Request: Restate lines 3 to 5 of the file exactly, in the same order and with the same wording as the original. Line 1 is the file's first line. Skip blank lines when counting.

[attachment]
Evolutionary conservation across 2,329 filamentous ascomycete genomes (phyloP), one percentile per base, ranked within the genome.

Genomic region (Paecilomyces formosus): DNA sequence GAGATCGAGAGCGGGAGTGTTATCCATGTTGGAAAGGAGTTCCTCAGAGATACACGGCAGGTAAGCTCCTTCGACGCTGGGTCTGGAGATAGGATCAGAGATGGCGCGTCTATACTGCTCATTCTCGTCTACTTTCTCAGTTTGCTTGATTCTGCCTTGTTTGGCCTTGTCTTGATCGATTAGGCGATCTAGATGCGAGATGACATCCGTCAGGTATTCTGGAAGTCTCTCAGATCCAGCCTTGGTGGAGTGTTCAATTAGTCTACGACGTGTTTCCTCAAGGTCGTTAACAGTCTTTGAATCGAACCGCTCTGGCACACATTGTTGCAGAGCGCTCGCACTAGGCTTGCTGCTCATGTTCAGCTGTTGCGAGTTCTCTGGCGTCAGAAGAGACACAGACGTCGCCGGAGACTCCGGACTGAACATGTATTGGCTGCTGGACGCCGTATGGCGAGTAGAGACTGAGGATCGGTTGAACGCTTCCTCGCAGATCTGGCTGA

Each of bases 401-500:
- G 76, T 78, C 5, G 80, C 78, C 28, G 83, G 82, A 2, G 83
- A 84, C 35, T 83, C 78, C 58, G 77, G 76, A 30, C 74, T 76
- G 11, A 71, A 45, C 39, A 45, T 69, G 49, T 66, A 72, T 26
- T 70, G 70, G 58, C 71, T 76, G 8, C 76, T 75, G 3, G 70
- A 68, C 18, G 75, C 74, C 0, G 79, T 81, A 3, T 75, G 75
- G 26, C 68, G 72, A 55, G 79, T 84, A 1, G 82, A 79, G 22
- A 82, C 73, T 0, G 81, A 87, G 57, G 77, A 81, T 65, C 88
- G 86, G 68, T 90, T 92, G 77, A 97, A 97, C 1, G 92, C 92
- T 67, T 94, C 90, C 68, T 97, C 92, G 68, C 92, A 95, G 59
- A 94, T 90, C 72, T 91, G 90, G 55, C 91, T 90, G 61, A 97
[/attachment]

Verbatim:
Each of bases 401-500:
- G 76, T 78, C 5, G 80, C 78, C 28, G 83, G 82, A 2, G 83
- A 84, C 35, T 83, C 78, C 58, G 77, G 76, A 30, C 74, T 76